Occurs when forwards and backwards reactions are reversible, and in a closed system.
Kc= equilibrium constant (products to molar powers, over reactants to molar powers). If Kc is >1, products favoured, and if its very large it means that reaction goes to completion. If Kc<1 about="" and="" are="" favoured="" have="" if="" is="" it="" no="" occured.="" p="" rate.="" reactants="" reaction="" really="" small="" tells="" then="" us="" will="" zilch="">
Heterogeneous=more than one physical state present
Homogeneous=all reactants and products are in the same physical state.
Kp=equilibrium constant for gases. Use mole fractions (moles of reactant/total moles) and partial pressures (mole fraction x total pressure).
Kp and Kc remain the same at different concentrations and pressures (although equilibrium yield may change) but changes with temperature.
Increase temp, increase (triangle)S surroundings, which increases (triangle)S total. (triangle)S total=RlnK (R is a constant) so increase (triangle)S total, lnK increases, so basically K increases. So products more favoured.
(How can you improve ester yield you may ask? (Or not, whatever) Add excess alcohol and recycle unused reactants)
Immiscible solvents- When a solute distributes itself between two immiscible thingys. The K for this reaction is called Partition coefficient and its worked out byyyyy solute in A/solute in B. If the partition coefficient is large and >1, indicates solute is more soluble in A than B.
Rates and equilibrium in industry
Catalysts- Speed up rate and lower Ae. Reduces time taken to establish equilibrium. No effect on K.
Temp-Exothermic=K falls with higher temperatures. Endothermic=K increases with higher temperatures. You do the math.
Conc and pressure- No effect on K, however shift position of equilibrium according to le Chateliers principle.
Atom economy=mass of atoms in desired product/total mass of atoms in reactants x100. Can be proved by more efficient synthesis etc.
4. ACID/BASE EQUILIBRIUM
Two main people groups developed some acid base theories
1) Arrhenius developed a theory of electrolytic dissociation. Meaning stuff breaks up into ions in aq. So acids-->H+ and bases-->OH-. However this could not be extended to stuff not dissolved in stuff (like liquid ammonia)
2) Bronsted-Lowry said an acid is a substance that donates protons, and a base is a substance that accepts protons.
Also acid base pairs- two species that change into each other by gaining/losing electrons. Each acid has a conjugate base and each base has a conjugate acid. If one is weak, one is strong.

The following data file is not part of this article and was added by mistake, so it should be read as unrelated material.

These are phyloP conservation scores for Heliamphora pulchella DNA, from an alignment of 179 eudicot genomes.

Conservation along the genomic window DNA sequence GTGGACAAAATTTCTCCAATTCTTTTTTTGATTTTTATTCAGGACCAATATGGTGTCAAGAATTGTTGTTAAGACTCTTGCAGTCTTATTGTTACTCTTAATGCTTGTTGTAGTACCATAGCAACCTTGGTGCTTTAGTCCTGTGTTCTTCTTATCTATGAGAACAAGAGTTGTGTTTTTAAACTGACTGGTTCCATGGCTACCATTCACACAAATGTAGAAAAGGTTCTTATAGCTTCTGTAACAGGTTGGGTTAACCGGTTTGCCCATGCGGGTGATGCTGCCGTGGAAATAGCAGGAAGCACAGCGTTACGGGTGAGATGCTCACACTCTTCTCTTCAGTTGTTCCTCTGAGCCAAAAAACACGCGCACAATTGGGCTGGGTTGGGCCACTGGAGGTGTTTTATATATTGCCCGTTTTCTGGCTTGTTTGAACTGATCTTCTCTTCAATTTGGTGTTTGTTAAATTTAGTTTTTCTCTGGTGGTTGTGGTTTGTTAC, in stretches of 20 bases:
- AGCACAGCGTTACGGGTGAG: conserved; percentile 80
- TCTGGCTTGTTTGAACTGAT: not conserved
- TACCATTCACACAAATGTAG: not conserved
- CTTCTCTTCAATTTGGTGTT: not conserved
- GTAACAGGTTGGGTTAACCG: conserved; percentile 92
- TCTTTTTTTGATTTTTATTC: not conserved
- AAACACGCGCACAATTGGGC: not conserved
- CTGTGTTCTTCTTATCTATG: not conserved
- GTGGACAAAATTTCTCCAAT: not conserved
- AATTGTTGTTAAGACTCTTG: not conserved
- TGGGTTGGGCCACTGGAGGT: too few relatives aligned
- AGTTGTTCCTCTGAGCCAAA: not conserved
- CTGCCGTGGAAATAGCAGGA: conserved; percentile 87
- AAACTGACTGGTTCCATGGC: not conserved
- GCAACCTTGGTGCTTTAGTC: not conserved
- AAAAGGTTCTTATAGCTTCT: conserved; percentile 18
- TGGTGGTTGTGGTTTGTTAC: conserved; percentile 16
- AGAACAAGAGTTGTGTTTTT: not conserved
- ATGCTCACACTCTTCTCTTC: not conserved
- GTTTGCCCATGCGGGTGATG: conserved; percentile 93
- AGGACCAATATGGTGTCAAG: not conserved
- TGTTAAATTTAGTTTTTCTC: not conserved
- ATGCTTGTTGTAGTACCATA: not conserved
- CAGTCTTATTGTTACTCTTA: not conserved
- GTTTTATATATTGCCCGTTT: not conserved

Weak? Partly dissociated into ions.
Strong? Fully dissociated into ions.
ph? Ph=-log10[H+]. H+=conc of strong acid. or use Ka for weak acid.
Ka=H+xO-/Ha or Ka=H+^2/Ha. ph+pOh=14 at room temp. (Know one know the other).pKa=-logKa.
Dilution=Strong acids. Dilute by 10, ph raised by one unit.
Weak acids- increases degree of dissociation into ions.
Theres some stuff about curves but CBA to draw them soz kids. But find indcators-predict end point and then put choose one that changes around then, end point is halfway up the vertical section of the curve.
Weak acid+salt (or base i dunno)
Salt fully ionised, supplying ions that are the conjugate base to the weak acid.
Add acid? H+ combines with conjugate base from salt-->largely undissociated acid. Removes H+ and pH remains same.
Add base? Combines with small H+ amount from undissociated salt. This drives equilibrium to cause acid to dissociate into ions and replace H+ lost. pH doesnt change.
pH of buffer= H+=Ka x HA/salt
5. ORGANIC CHEM
Chiral carbon=4 different functional groups attached. Gives optical isomers. Optical isomers rotate the plane of plane polarised light. Racemic=equimolar mix=no rotation.
Carbonyl Compounds. (React with 2 4 di nitrophenylhydrazine orange yellow precipitate-the crystallised version melts at a specific point according to what it is)
Ketones-RCoR, Aldehydes-RCHO. They have perm dipoles and can hydrogen bond to polar molecules. Solubility decreases with chain length.
Aldehydes can be oxidised to carboxylic acids by fehlings, tollens, K2Cr2O7.
Both can be reduced by LiAlH4 in dry ether conditions-->alcohol.
Also both can react with KCN and HCN- (Nucleophillic addition)-->racemic mix of nitrile.
CH3 next to C=O means a positive result with iodoform test. Yellow precipitate with antiseptic smell.
Carboxylic Acids= RCOOH
Can hydrogen bond and form dimers, high boiling point. Made via oxidation of primary alcohols/aldehydes or hydrolysis of nitriles (giving NH3 as waste)
Neutralised--> carboxylate salts.
+ PCl5 --> Acyl Chloride (+HCL and POCl3)
+ Alcohol --> Ester.
+ water (catalysed by dil HCl, H2So4, boil under reflux) --> acid and alcohol
+base --> carboxylate salts and alcohol. This is used to make soaps (+ alcohol) (saponification) using glycerides
+alcohol --> different alkyl ester. (Trans esterification- also used to harden unsaturated fats forming unharmful fats)
Also triglyceride+alcohol-(base catalyst)->biodiesel +glycerol.
Polyesters- condensation reactions, make nylon terylene etc,
Acyl Chloride RCOCl
+water-->acid and HCl
+alcohol--> ester (not reversible, COCl polar so easy to attack, goes to completion)
+conc ammonia--> Acid amides(RCONH2) and ammonium chloride
+amines--> N substituted amide(RCONHR) and HCl
6. INSTRUMENTAL ANALYSIS
Microwaves- heats polar stuff.
NMR- radio waves, makes Hydrogen nuclei spin/resonate. If they are in different environments=different peaks. N+1= split according to H on adjacent carbon, due to spin spin coupling (spin states of protons)
Mass Spec- molecular ion peak=mass, fragments tell us structure
GLC- Gas mobile phase, attraction to stationary phase determines retention time which seperates volatile components
HPLC- Solvent mobile phase, seperates them more effectively for analysis. Same principles.
Okay so that's unit four. Wait for more to come :)